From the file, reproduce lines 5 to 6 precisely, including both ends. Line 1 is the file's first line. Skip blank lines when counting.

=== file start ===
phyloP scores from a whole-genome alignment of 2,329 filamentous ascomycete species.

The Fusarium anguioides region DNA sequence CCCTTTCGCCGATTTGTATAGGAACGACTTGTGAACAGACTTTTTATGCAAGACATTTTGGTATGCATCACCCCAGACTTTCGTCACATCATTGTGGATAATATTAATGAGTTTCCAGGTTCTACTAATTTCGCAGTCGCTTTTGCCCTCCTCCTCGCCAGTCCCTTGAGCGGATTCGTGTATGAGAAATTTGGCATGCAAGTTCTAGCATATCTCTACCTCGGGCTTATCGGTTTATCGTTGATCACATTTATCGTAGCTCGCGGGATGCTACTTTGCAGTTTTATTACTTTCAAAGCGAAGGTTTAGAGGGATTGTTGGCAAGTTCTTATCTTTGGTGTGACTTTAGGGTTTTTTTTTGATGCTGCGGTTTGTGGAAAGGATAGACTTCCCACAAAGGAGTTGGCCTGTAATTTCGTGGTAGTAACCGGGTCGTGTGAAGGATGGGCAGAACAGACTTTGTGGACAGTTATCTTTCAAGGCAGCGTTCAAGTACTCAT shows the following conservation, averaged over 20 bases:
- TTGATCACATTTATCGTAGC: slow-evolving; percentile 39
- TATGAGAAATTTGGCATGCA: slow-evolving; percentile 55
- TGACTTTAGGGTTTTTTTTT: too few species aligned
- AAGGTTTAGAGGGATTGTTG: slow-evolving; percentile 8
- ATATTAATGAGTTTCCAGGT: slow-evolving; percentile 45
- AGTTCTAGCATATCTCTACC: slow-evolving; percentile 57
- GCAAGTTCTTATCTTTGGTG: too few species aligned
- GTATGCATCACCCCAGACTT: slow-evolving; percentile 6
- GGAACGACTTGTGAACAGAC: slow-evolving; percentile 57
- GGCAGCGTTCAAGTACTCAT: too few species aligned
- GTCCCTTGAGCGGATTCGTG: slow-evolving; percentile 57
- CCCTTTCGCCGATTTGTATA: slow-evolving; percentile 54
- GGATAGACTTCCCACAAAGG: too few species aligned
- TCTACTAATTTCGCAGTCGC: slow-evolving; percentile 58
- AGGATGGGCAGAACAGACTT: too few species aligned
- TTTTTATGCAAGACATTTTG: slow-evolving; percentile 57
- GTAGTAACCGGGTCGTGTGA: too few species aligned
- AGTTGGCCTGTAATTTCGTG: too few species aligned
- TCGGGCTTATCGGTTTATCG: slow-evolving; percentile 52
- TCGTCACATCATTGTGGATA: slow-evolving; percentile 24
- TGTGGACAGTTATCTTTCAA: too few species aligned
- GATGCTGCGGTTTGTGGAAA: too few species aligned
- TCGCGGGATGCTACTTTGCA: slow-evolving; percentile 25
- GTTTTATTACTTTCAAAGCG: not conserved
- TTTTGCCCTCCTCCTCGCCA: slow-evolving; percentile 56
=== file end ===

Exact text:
- TGACTTTAGGGTTTTTTTTT: too few species aligned
- AAGGTTTAGAGGGATTGTTG: slow-evolving; percentile 8